will meet with in the way? You have promised, before God, to “ renounce the devil and all his works, the pomps and vanities of this wicked world, and all the sinful lusts of the flesh;” but are you girt for the warfare, and ready to go forth, in the strength of Christ, against these mighty foes? What reports, alas! will you hear! The mortality amongst the Canaanites, which the spies represented as arising from the climate, was no other than that occasioned by the hornets, which God, according to his promise, had sent, to weaken the people of the land, and thereby to facilitate the entrance of Israel into ite: yet was that made an additional ground for desisting from the enterprise. In like manner, the very exercises of mind, whereby God weakens the corruptions of his people's hearts, and ensures to them a final victory over all their enemies, are urged, by ignorant and unbelieving men, as reasons for declining all attempts to secure the heavenly inheritance: and you will hear repentance itself decried as melancholy, and denounced as little better than a prelude to insanity. In addition to such obstacles from without, (for I confine myself to those which arise from report only, without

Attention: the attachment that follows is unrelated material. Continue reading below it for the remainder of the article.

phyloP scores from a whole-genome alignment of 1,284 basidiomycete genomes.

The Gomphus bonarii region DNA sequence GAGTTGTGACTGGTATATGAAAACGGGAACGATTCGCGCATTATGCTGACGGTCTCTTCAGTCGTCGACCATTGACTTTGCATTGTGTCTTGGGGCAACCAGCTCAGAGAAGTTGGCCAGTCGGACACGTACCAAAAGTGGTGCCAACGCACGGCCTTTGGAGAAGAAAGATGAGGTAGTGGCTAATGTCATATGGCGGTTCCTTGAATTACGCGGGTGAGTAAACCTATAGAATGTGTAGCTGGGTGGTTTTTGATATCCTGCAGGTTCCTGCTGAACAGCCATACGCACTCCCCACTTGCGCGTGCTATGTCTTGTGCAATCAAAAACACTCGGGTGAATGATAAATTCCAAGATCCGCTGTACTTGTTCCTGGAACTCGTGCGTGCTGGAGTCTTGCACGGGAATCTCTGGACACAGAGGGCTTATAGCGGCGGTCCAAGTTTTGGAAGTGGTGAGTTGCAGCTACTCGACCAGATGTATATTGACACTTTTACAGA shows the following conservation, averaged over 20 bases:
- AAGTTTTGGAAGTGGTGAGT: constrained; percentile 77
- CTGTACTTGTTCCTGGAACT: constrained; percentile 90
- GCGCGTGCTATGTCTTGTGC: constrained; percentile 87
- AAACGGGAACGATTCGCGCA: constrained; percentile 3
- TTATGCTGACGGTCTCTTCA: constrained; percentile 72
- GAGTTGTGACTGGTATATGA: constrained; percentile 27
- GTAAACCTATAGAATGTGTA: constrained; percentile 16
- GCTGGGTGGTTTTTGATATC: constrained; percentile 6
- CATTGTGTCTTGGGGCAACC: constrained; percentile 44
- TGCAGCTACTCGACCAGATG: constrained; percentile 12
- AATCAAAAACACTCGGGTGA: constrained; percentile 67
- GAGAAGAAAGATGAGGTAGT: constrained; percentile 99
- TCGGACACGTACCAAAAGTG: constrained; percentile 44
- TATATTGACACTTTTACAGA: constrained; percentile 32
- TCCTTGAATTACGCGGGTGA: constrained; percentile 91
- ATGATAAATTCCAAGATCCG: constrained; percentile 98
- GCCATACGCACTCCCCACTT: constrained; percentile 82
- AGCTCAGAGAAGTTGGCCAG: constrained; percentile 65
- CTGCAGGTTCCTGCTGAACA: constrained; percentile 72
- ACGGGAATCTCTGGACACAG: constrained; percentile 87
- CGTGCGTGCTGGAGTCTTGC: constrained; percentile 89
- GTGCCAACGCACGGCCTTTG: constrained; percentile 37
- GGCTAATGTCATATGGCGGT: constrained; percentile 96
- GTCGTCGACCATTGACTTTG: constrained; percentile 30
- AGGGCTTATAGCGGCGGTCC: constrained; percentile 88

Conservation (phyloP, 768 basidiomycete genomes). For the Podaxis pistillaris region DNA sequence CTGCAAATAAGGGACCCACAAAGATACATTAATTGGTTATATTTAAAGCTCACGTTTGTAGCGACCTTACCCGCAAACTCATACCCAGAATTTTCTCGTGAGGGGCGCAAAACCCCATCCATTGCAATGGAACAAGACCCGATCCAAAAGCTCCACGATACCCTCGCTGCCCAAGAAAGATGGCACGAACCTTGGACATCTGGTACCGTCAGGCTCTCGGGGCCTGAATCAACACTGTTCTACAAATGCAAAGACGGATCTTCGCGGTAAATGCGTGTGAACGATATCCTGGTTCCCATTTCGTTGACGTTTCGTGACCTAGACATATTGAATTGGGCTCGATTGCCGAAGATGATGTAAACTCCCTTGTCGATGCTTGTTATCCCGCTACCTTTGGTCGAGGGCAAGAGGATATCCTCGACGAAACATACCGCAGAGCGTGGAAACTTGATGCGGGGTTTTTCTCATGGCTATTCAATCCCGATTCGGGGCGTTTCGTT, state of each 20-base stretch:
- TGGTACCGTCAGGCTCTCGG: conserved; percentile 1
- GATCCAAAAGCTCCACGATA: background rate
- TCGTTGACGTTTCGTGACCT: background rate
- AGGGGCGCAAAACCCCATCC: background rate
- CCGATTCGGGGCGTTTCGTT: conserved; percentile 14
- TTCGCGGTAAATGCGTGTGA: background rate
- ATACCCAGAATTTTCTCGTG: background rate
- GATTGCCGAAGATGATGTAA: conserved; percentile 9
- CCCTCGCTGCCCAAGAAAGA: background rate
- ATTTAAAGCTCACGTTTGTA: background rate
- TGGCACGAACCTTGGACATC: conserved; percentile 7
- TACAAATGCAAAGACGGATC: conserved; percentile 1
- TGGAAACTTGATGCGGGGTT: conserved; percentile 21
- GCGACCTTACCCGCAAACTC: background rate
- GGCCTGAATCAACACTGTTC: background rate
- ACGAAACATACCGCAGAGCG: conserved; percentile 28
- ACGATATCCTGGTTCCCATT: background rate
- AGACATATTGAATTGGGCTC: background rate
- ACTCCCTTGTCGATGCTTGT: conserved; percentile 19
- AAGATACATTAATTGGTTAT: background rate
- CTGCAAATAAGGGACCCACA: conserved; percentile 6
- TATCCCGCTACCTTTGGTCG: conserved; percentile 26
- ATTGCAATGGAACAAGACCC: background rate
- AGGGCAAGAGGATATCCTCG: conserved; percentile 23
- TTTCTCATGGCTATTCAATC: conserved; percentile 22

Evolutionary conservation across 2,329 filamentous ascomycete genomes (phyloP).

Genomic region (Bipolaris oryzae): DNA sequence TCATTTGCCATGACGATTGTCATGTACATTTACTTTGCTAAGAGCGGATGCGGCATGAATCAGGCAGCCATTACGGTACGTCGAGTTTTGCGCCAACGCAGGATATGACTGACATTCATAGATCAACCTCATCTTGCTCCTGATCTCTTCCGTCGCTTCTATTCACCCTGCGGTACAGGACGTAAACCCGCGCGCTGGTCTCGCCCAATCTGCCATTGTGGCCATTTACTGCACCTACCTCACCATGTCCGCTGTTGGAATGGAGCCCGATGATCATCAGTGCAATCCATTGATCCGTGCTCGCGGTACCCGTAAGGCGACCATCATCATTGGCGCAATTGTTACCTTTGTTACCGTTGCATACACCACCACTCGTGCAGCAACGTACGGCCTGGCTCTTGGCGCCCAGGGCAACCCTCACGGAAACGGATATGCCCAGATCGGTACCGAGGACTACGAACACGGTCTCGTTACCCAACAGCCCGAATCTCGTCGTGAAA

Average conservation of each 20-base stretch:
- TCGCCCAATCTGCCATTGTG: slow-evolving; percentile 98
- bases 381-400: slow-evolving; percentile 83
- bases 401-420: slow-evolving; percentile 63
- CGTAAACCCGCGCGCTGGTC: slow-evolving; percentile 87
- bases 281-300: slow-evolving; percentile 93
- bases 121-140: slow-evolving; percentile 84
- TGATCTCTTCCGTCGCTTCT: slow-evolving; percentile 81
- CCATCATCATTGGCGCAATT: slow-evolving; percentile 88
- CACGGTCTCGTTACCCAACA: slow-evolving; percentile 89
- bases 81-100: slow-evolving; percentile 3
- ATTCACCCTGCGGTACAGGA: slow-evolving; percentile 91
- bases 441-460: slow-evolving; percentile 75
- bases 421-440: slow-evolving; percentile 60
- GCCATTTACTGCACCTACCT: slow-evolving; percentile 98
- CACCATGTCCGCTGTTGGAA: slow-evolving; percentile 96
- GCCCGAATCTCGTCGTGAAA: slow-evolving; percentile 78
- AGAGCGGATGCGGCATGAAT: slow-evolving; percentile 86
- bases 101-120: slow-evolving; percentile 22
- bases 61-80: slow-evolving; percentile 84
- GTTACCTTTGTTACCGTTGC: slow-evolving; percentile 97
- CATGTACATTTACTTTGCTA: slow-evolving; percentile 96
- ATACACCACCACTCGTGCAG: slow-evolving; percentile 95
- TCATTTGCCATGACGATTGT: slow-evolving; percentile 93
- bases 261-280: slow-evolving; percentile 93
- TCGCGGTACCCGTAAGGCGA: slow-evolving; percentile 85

b Numb, xiii. 31-33. c Ps. coi. 24.
ver. 3. Compare Exod. xxiii. 28. Deut. vii. 20. Josh. xxiv. 12.
noticing any from actual opposition,) will not your own hearts suggest, that to overcome such potent enemies, as the world, the flesh, and the devil, will be impossible, especially for persons so young, or so circumstanced, as you?
The result of such misrepresentations and misconceptions is but too likely to appear amongst you at no distant period. You will not in a formal manner actually appoint a captain over you, because every one can act for himself, without any combination with others; but that many of you will be likeminded, in relation to this matter, is greatly to be feared; and that you
will even justify the measure as wise, saying, “ Is it not better that we go back again to the world ?"]
But let us turn our attention to, II. The effect of that proposal on God's faithful
[“ Moses and Aaron fell on their faces before all the assembly of the congregation of Israel;" filled, no doubt, with grief and shame at so foolish and impious a proposal. What prospect could they have of succeeding in such an enterprise ? Could they suppose that God would go before them; and cause the manna and the water to attend them in their retrograde motions, as he had done when moving according to his will? If not, without any enemy whatever, or any special judgment inflicted on them, they must all die of hunger and thirst in a few days. Or, supposing them to get back to Egypt, what would be their reception there? Would not the rigours of their bondage be increased by their vindictive oppressors to the utmost extent of human endurance? Granting that all their fears respecting the Canaanites were well founded, what could they suffer worse by manfully contending with them, than they would infallibly bring upon themselves by the measure they proposed ?